There is a long-standing debate about whether bipolar disorder and schizophrenia should be considered separate diseases or different manifestations of the same pathophysiological process. For example, genetic studies have shown shared risk genes (but not copy number variants) for bipolar disorder and schizophrenia (1
). In contrast, while individuals with both disorders exhibit difficulties in community functioning, the clinical presentations are partially distinct in that patients with bipolar disorder tend to show better social connectedness when not in a mood episode relative to schizophrenia patients (3
). Cognition is a strong determinant of functioning in both disorders (4
); however, the magnitude of impairment in different domains of cognition across disorders is not well understood.
Most of our knowledge of cognitive deficits in both bipolar disorder and schizophrenia comes from studies of nonsocial cognition (e.g., attention, memory) (5
). However, the degree of impairment in social cognition relative to nonsocial cognition is not well established in either disorder, and social cognition has not been systematically examined in bipolar disorder across subdomains. Social cognition refers to the ability to recognize, reason about, and appropriately respond to socioemotional information, such as the emotions, intentions, and dispositions of others (7
). Social cognition can be divided into low-level processes that involve recognition and perception of socioemotional cues, including facial expression, vocal intonation, and gestures, and high-level processes that include inferences about the mental states of others (i.e., mental state attribution), empathy, and emotional regulation (7
The literature on social cognition in schizophrenia has grown rapidly in the past decade. Schizophrenia patients exhibit impairments in both low- and high-level social cognitive processes (8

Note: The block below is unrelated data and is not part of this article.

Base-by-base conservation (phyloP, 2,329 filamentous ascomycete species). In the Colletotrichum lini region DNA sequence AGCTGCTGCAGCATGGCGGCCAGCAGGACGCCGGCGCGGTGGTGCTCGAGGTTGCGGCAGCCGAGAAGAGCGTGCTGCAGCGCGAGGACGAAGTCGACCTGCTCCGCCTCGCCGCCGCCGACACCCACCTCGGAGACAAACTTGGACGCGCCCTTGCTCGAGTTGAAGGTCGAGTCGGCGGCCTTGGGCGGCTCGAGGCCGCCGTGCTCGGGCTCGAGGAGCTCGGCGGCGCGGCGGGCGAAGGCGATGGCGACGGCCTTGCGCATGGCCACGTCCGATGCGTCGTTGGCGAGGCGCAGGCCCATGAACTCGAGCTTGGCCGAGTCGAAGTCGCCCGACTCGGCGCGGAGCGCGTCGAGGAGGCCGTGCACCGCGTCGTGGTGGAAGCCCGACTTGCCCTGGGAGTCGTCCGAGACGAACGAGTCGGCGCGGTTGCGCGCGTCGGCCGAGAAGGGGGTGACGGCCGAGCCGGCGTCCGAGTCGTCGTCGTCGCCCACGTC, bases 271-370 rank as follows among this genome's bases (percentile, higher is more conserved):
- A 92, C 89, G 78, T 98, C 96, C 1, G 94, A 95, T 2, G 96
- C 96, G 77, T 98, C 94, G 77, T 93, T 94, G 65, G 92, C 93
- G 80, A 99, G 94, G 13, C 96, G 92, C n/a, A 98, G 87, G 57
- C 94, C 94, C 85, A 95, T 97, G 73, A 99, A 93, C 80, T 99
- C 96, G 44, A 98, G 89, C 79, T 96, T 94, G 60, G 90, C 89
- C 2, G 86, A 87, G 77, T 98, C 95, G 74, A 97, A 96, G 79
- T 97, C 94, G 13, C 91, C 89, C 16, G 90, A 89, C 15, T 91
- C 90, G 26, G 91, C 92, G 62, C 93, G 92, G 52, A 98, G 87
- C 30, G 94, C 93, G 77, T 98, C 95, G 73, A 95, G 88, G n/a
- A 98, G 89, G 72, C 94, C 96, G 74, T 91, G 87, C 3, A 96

), and their impaired social cognition is consistently related to functional outcome (12
). Much less is known about social cognition in bipolar disorder, and the few studies on this topic have been largely limited to facial affect recognition and mental state attribution. Studies of facial affect perception have shown inconsistent findings in the disorder, with some studies finding intact facial affect perception and others finding impairments in bipolar patients relative to comparison subjects (14
). Most studies have included relatively small patient samples with varied clinical symptoms (e.g., depressed or manic mood episode). For mental state attribution, bipolar patients in a mood episode have shown impairment (17
). Although findings in remitted patients are mixed (19
), a meta-analytic study found moderately impaired mental state attribution in remitted bipolar patients (21
). Thus, it remains unclear whether social cognitive impairments exist outside of mood episodes or whether these impairments would be observed across a variety of social cognitive tasks. Furthermore, neither the level nor the pattern of social cognitive performance has been directly compared across bipolar disorder and schizophrenia.
In this study, we aimed to directly compare the level and pattern of social and nonsocial cognitive performance in bipolar disorder and schizophrenia patients using behavioral tasks. First, we evaluated the performance of patients with bipolar disorder on each social cognitive task separately (emotion perception, emotion regulation, empathic accuracy, mental state attribution, and self-referential memory). Although most of the tasks have been validated in healthy adults and have been used in studies of schizophrenia patients, they have not previously been used in studies of bipolar disorder. We also explored whether subgroups of bipolar disorder patients (defined by clinical features or medication status) would perform differently on social and nonsocial cognitive tasks. Second, we examined whether bipolar disorder and schizophrenia patients would show similar patterns of performance (i.e., profiles) across social and nonsocial cognitive tasks. Third, we compared the level of impairment on social and nonsocial cognitive domains across the two disorders.